Cotton Hill Campground is a US Army Corps of Engineers campground in Georgia south of Columbus. It’s on the lake that acts as the state line with Alabama. So, travelers from both states can easily visit. We’d stayed at this campground for two nights in fall 2020, but returned unexpectedly after severe weather caused us to cut another reservation short.
There’s a lot to love about Cotton Hill. It has spacious full hookup sites, most of which have a peaceful water view. It’s modestly priced, has good Verizon cell coverage, and it’s large enough to have plenty of roads for walking and jogging.
Each site has a picnic table, grill, fire pit, a tall wooden standing table, and electricity. Full-hookup sites also have a sewer connection and water.
Most sites are well-spaced, but there are some double sites that you can book if you’re traveling with multiple RVs.
The campsites at Cotton Hill are separated into three distinct loops off the main campground road. So, if you want to be close to particular campground amenities, you should choose your site carefully. In particular, here’s what each area has to offer:
- Old Mill Road: Sites 1-50 are mostly waterfront along Sandy Creek. There’s a bathhouse between sites 31 and 32
- Marina View: Sites 51-71. There’s a bathhouse between sites 64 and 65 and children’s play equipment and a pavilion along the waterfront
- Pine Island: Sites 72-104. There’s a bathhouse near site 83 and children’s play equipment and a swimming beach along the waterfront
Some sites have a steep driveway that may make entry difficult for some RVs.
The scrape marks at some sites show that previous campers have struggled. So, you may want to check out photos at CampsitePhotos.com to be sure you’ll be able to get into your site.
The amenities at this campground are what you’d expect from a US Army Corps of Engineers campground. There are three bathhouses. It was quite cold while we visited, so we were pleased to find that they’re heated.
Each bathhouse has multiple toilets and showers for each gender.
Each bathhouse also has a laundry room with a washer and dryer. When we visited, the washer cost $1.25 and the dryer cost $1.
There’s a boat dock with plenty of boat trailer parking.
There’s plenty of extra picnic tables and children’s playground equipment by the lakefront. And there’s a beach near the Pine Island campsites.
There’s a short nature trail located off of the Old Mill Road loop.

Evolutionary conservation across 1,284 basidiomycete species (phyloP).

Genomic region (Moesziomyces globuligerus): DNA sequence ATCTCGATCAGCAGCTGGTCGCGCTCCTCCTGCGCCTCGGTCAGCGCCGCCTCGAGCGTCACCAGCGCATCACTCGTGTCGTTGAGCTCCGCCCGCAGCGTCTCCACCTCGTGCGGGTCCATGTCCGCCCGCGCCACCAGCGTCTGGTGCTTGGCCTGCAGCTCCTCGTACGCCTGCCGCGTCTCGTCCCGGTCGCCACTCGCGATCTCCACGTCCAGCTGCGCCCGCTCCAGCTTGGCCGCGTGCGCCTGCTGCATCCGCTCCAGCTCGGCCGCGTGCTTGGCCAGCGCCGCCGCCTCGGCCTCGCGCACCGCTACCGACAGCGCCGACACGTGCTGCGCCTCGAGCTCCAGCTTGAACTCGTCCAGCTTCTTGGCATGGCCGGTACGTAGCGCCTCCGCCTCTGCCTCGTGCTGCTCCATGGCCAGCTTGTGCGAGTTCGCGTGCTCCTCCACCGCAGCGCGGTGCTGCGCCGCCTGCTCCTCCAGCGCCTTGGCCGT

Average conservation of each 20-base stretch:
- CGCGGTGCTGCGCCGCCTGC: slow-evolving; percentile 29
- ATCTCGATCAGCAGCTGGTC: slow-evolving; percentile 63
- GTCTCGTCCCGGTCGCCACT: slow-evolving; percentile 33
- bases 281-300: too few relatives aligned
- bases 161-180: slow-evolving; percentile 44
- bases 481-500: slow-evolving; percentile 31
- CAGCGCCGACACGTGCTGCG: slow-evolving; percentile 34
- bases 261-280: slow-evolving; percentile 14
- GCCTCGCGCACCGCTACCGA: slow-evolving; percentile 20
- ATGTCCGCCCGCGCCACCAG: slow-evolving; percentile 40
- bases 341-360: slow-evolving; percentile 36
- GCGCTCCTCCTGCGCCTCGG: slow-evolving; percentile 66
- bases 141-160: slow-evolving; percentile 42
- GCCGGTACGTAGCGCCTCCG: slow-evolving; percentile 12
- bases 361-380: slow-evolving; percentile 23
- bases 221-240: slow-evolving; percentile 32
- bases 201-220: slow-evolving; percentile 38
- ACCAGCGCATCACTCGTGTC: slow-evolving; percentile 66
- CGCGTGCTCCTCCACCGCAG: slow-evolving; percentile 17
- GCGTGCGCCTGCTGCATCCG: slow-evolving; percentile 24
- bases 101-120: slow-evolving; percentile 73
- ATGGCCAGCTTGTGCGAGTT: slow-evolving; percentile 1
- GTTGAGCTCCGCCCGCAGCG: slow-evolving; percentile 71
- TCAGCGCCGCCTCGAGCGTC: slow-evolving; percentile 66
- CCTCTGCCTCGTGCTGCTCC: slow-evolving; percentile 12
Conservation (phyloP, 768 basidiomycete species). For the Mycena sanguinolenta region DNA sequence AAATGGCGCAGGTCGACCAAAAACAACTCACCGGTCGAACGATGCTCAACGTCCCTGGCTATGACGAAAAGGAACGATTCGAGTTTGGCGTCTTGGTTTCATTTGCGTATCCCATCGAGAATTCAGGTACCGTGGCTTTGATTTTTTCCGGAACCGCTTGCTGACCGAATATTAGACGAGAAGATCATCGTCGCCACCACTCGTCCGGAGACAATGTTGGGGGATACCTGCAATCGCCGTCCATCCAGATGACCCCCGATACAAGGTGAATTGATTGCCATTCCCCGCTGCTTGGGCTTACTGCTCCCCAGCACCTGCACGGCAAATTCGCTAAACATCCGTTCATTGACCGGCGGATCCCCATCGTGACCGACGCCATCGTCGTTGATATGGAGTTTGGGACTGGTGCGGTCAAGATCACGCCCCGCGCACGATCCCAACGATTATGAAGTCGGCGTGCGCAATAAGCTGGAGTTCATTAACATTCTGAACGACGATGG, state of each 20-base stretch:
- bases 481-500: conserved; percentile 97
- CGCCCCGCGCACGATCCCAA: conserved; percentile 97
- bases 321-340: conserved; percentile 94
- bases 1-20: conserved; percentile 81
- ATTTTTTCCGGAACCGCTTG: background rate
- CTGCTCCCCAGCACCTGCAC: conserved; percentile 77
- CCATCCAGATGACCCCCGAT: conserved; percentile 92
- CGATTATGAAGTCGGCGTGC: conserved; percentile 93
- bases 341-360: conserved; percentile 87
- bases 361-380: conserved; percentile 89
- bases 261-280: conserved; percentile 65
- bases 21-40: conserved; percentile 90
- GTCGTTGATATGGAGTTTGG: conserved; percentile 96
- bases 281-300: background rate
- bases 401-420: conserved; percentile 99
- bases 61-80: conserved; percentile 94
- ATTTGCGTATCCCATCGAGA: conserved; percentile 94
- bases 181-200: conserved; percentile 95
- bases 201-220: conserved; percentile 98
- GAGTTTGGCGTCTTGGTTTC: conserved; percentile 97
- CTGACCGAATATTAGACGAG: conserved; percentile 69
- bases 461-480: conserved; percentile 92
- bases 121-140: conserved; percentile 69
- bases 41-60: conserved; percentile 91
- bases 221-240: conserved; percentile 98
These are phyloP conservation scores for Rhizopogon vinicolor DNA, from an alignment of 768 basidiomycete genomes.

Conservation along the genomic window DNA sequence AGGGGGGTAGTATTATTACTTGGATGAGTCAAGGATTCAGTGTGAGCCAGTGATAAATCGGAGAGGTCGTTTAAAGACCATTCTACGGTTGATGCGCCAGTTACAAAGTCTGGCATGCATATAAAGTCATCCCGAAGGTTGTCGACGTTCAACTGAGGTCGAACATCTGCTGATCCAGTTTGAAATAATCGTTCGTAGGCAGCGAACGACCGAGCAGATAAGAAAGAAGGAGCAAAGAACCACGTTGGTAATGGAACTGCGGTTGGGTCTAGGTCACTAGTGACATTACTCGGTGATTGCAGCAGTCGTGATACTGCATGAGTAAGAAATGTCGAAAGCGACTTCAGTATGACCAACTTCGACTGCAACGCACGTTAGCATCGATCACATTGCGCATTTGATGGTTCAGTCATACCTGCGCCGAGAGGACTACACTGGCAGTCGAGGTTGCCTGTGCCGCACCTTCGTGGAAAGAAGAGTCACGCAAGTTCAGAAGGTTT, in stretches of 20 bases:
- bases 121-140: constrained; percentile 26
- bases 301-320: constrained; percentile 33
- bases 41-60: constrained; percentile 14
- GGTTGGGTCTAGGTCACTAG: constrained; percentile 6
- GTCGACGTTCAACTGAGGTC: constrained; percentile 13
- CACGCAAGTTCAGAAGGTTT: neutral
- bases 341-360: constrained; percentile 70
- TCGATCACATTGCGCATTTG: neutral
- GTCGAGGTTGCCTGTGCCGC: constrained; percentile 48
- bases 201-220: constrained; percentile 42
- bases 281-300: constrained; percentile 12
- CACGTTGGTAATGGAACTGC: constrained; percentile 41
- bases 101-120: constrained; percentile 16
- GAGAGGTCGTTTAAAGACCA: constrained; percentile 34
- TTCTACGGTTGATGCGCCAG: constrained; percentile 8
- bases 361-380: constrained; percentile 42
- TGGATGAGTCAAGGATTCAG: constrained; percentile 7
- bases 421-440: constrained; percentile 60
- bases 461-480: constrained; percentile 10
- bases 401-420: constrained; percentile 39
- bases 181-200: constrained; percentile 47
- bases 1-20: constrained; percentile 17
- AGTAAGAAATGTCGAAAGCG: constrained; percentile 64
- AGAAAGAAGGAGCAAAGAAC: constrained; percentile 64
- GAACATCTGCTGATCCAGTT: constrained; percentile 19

Trash dumpsters and a barrel for aluminum recycling are located along the main road near the entrance booth.
There’s also a double dump station and fish cleaning hut near the entrance booth as well.
Campground hosts lock the entrance gate from 10pm to 7am nightly. There’s not a code for campers to use if they arrive or return during these locked hours. So, make sure to arrive on time.
We had no issues with connectivity using our Verizon hotspot on either visit to Cotton Hill. When Katie did a speed test on a Saturday morning, she got 4.16 Mbps download, 5.39 Mbps upload, and 40 ms ping. There wasn’t any campground Wi-Fi available.
You can book a campsite at Cotton Hill campground online at Recreation.gov. The campground consists of:
- 92 RV sites with full hookups ($28 per site)
- 10 tent-only sites with just electricity ($24)
You can book tent-only sites for $24 per night, full-hookup sites for $28 per night, and double sites for $56 per night.
Cotton Hill doesn’t close for the winter, so you can stay year-round. You can book up to six months before your stay. Stays are limited to a maximum of 14 nights.
Cotton Hill is a pretty campground with well-spaced and spacious sites. The campground is large enough to have plenty of roads for running and walking, as well as a short nature trail. Almost every site is within view of the water, although most are waterfront.
Cotton Hill is the second campground we’ve returned to so far, with our only other second visit being to Blue Springs State Park outside Orlando, FL. Both of our stays at Cotton Hill were just two nights, but we wouldn’t hesitate to stay longer in the future.